3 Important Checks Before You Buy A Car
Everybody wants to buy or own a car but may fall short on key details. In this article, we will point out 3 important checks before you buy a car. This article is principally for people that want to buy used cars. Brand new cars do not exhibit any of these issues that will be highlighted in this article, except it wasn’t bought from an authorized dealer.
1. Exterior Check
This refers to the physical inspection of the car. Examine each body panel, as well as the roof. Take note of any spot that has rust, dents, and scratches. Look closely at the gaps between the panels (e.g. between the fenders and the doors). If the gaps are uneven, this usually means they were assembled poorly in the factory, or the vehicle was poorly repaired. Open and close each door, the hood, and the trunk. Gently lift and let go of each door, particularly the driver’s door. If it seems loose on its hinges, the car has seen hard or long use. Inspect any rubber seal for tear or rot.
Walk around the vehicle and take a careful look at all the glass to make sure there are no cracks or large, cratered areas. Using small stones to test for the glass durability is advised. If the glass cracks, it shows poor quality glass. However, if you are satisfied with the car, and you feel the need to buy it, you can use the cracked glass as a bargaining chip for a reduction in price. Cracks, on the other hand, will only get worse and can require an expensive repair later.
Another vital detail is the lights of the car; make sure they are in good working condition, or better still, ask a friend to test so that it can be compared. Make sure all the reflectors are in excellent working condition. Also, ensure that the high and low beams are on point. It is also important to ensure that none of the lights is damaged, filled with dirt or moist.
The suspension is important if not the most important thing to inspect because that’s what drives the car. Check for rust and check if the car is evenly balanced. Listen for any creaking sound in the car when body parts are shaken. One of the most important points to check for in a used car inspection is frame damage. Open the hood and check the saddle (this is the part connecting the front fenders and holding the top of the radiator). This should be bolted into place on either side and never welded. The bolt heads inside the hood, at the top of the fenders, should not have any scratch marks, which can indicate replacement or realignment after a crash. Lastly, check for welds inside of the door jambs.
Tyres are also to be considered when inspecting a car; tyres often tell the story of a car. If the tyre is seriously worn out it is an indication that the car has been used extensively. All the tyres should be the same size if there is any difference in the tyres, then it has been replaced.
2. Interior Check
The inspection of the interior of the car will give you instant results. The first thing is the odour of the interior when you open the door. Check for damp or moist odour, it could indicate a leak. Check the seats, the upholstery should not be too worn out especially if it’s a low mileage car. The sound system, air conditioning should be thoroughly checked to ensure they work and function well. Turn the ignition without starting the car, all the lights should come on. Individually switch all the buttons and make sure they perform their functions.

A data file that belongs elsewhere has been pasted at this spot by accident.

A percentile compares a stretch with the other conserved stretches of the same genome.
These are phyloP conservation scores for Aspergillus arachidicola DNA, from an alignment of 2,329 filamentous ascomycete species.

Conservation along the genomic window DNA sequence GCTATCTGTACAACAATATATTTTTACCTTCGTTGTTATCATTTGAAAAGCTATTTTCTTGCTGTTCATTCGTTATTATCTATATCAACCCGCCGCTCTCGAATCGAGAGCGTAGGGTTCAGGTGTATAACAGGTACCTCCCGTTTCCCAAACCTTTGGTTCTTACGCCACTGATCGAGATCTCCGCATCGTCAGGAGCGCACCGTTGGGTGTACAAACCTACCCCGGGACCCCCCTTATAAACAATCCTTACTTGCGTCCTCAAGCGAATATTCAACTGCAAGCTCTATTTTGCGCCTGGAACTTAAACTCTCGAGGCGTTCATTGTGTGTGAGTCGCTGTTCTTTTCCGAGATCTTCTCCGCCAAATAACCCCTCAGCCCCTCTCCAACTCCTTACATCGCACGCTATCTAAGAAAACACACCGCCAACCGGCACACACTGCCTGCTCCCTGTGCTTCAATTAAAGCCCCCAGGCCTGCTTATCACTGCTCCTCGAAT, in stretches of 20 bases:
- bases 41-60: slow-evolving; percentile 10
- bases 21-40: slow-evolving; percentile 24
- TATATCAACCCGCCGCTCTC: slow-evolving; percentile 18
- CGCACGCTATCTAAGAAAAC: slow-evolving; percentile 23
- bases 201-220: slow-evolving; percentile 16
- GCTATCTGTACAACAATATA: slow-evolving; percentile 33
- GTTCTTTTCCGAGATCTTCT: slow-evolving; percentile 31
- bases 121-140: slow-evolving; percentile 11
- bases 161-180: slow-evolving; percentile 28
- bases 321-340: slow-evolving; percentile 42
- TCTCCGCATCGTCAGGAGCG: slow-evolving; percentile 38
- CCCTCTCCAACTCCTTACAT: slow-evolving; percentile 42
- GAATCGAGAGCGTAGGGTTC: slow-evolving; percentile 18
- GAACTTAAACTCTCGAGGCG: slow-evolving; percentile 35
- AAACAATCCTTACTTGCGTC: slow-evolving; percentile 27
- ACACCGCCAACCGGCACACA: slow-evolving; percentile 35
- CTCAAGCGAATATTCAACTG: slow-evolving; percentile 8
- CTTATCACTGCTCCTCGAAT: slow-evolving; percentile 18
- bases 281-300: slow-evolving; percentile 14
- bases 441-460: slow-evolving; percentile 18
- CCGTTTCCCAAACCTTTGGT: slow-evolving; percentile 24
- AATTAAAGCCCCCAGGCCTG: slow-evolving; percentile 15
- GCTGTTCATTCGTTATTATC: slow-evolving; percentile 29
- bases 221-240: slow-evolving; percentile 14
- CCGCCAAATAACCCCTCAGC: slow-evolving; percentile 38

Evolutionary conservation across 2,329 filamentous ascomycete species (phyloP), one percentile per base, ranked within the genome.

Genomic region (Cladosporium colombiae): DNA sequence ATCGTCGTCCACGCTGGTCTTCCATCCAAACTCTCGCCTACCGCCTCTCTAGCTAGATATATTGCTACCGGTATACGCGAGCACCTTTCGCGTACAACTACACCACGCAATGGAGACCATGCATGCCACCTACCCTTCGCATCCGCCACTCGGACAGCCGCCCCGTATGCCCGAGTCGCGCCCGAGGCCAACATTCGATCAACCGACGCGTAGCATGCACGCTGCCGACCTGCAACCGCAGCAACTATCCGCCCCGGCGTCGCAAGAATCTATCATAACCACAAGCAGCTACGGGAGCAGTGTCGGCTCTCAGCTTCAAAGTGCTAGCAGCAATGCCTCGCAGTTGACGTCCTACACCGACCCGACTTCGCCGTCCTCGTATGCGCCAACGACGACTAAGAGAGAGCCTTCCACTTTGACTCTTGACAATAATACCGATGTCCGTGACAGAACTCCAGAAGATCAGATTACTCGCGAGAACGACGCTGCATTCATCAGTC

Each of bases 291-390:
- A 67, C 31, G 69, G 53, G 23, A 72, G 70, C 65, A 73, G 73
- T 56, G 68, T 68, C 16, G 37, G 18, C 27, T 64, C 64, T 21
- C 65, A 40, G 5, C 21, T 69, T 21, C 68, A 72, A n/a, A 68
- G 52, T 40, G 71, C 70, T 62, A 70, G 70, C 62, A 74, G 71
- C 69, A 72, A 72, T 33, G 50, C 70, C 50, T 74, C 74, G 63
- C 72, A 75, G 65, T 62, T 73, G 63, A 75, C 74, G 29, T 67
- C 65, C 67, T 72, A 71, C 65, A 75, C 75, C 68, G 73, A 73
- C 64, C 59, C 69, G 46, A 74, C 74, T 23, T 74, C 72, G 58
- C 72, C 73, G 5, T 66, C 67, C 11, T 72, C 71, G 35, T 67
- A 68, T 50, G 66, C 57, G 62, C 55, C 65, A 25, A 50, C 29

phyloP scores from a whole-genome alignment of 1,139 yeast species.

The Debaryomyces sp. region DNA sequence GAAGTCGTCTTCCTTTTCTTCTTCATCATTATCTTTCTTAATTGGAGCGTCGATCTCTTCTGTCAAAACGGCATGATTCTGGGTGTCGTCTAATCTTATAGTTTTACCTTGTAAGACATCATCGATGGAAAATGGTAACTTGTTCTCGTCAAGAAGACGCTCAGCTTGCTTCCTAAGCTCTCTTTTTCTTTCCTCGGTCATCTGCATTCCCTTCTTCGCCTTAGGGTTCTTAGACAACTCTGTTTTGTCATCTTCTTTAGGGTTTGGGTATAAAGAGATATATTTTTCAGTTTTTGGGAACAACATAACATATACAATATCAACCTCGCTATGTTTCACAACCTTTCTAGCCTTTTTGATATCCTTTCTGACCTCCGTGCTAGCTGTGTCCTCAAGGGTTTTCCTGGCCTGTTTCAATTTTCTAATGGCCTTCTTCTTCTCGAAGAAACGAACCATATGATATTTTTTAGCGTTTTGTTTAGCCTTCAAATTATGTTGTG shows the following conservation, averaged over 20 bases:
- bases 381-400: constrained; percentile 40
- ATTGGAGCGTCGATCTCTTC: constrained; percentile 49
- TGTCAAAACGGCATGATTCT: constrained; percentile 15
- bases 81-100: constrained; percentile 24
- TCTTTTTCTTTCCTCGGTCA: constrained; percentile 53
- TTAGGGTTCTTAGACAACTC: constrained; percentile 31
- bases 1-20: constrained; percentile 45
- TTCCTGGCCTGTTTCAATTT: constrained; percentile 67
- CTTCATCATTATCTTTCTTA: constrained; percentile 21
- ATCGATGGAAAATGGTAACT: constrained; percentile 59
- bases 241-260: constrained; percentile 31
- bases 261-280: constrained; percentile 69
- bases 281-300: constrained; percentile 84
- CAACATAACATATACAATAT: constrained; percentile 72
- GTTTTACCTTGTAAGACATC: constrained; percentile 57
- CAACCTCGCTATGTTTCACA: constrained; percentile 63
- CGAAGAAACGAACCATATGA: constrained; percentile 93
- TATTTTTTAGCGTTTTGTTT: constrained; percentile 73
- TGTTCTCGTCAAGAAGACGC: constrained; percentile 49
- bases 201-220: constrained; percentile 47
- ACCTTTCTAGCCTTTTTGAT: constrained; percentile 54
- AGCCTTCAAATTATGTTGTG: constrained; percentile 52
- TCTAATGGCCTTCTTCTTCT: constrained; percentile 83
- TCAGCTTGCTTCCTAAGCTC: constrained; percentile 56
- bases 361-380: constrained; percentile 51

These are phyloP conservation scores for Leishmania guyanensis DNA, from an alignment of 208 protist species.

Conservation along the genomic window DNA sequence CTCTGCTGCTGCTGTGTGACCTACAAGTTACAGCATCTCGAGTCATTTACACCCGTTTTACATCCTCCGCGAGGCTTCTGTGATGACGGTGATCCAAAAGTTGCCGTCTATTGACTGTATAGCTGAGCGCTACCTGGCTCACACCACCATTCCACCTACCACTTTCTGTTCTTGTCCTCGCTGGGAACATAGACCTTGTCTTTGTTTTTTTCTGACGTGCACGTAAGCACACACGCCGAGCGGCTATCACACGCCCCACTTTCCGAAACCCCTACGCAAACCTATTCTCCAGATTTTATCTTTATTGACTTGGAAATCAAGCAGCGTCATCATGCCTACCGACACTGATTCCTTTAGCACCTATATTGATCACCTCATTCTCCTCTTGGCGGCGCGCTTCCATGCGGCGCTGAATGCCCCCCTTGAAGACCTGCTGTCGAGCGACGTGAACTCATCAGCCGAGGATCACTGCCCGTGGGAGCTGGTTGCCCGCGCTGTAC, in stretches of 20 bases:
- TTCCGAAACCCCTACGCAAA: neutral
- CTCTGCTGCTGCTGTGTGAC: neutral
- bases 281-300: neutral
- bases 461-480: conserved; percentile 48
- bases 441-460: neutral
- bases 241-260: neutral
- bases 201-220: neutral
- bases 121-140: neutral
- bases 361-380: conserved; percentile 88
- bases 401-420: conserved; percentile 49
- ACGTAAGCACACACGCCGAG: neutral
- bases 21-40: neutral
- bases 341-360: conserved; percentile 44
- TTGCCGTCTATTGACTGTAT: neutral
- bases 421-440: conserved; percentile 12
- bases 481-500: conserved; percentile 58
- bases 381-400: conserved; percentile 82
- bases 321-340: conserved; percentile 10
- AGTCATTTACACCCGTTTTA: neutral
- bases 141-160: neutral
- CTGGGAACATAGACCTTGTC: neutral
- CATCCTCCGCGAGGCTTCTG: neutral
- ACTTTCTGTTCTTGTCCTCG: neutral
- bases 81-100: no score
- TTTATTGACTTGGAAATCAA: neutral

Check the headliner and roof trim for stains or sags to see if water is leaking through the sunroof, ill-fitting doors, or windows. If equipped with a sunroof or moon roof, check to see if it opens and closes properly and seals well when shut. Inspect the convertible top for tears by shining a flashlight up into it. The lights should come up at once.
In the trunk or boot, use your nose as well as your eyes. Sniff and look for signs of water entry. See if the carpeting feels wet or smells musty, and check the spare-tyre well for water or rust.
3. Engine Check
The last inspection is the engine. Check for any corrosion or leakages. Check coolant, oil and transmission fluids, these are vital. Make sure the oil is enough in the car. The owner’s manual will point out where to look to check all fluid levels. Engine oil should be dark brown or black, but not gritty. If the oil is honey-coloured, it was just changed. Transmission fluid should be pinkish, not brown, and smell like oil, with no “burnt” odour. If the dipstick has water droplets on it or grey or foamy oil, it could indicate a cracked engine block or blown head gasket. These are indications or symptoms of serious problems. The dipstick shouldn’t leave visible metal particles on the rag, another sign of a serious problem.
Check the automatic-transmission fluid with the engine warmed up and running. On some, the dipstick has two sets of marks for checking when the engine is either cold or warm. Power-steering and brake-fluid levels should be within the safe zone.
For cars with the rubber timing belts, the timing belt should be checked for wear. However, for vehicles equipped with a steel chain for a timing belt, you might not have much to worry about. The typical life of a timing belt is between 60,000-100,000 miles. On the radiator, look into the plastic reservoir that is connected by a rubber hose to the radiator. The coolant should be greenish or orange, not a milky or rusty colour. Greenish stains on the outside of the radiator are a sign of pinhole leaks.